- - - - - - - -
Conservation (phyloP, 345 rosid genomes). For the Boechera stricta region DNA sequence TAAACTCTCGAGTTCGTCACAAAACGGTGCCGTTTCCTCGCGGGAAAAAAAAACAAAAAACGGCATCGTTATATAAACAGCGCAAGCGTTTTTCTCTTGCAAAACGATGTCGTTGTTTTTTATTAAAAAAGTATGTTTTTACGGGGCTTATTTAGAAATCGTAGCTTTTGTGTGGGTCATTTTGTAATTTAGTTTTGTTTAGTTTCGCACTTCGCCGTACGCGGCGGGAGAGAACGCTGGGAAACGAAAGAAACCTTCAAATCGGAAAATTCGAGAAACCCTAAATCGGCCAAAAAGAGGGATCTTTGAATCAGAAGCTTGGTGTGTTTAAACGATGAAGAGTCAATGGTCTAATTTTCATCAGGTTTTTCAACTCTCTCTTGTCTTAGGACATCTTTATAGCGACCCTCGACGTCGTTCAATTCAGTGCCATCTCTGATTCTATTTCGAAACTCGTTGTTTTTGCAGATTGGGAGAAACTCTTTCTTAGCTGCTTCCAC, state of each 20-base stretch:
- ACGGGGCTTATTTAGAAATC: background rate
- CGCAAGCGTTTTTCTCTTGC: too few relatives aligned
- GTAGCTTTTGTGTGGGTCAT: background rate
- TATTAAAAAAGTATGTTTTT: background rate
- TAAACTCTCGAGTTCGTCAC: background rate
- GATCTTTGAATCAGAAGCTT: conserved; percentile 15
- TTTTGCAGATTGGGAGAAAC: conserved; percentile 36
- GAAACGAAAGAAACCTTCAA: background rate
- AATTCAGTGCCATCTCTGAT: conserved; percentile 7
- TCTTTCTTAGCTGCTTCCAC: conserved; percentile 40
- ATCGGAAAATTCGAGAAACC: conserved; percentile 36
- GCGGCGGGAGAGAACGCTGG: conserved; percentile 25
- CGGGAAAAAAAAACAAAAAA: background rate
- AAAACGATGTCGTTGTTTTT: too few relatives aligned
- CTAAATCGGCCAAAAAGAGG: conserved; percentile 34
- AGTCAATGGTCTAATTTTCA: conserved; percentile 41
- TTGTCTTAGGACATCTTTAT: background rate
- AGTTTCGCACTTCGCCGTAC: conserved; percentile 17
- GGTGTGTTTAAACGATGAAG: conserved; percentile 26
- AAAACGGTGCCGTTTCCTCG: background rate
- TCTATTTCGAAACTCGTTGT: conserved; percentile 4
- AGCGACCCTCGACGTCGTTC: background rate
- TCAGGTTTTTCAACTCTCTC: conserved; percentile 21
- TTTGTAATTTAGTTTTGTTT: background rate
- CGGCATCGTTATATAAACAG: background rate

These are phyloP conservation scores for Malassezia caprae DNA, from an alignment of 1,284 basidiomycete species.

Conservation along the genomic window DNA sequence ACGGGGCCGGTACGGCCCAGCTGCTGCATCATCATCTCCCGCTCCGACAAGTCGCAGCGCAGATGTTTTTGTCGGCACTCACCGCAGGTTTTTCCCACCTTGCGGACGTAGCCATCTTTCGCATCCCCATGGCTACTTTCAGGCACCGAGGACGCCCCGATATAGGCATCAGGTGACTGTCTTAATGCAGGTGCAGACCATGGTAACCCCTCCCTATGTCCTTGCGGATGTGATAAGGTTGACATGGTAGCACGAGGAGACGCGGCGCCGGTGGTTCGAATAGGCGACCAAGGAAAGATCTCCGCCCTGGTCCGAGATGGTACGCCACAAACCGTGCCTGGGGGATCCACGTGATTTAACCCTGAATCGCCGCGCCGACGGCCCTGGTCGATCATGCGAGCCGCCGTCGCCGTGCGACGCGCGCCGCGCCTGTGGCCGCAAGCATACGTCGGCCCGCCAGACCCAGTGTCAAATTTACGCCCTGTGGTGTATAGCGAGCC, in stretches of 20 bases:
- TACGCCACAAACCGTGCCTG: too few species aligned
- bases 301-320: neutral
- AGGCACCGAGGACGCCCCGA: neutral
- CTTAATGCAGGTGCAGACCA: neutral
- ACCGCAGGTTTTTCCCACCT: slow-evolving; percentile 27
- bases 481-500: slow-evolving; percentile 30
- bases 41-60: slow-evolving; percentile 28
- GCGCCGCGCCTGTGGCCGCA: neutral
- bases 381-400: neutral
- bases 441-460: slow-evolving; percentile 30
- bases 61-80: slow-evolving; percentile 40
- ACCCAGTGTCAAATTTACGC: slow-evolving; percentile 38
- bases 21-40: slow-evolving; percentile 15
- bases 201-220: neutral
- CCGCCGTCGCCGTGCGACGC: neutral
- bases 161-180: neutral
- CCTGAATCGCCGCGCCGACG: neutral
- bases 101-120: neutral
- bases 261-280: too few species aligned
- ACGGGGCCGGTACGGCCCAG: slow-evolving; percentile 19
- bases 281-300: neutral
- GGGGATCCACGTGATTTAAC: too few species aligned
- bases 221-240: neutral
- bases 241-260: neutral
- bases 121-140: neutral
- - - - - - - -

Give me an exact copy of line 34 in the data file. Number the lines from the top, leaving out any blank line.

- bases 481-500: slow-evolving; percentile 30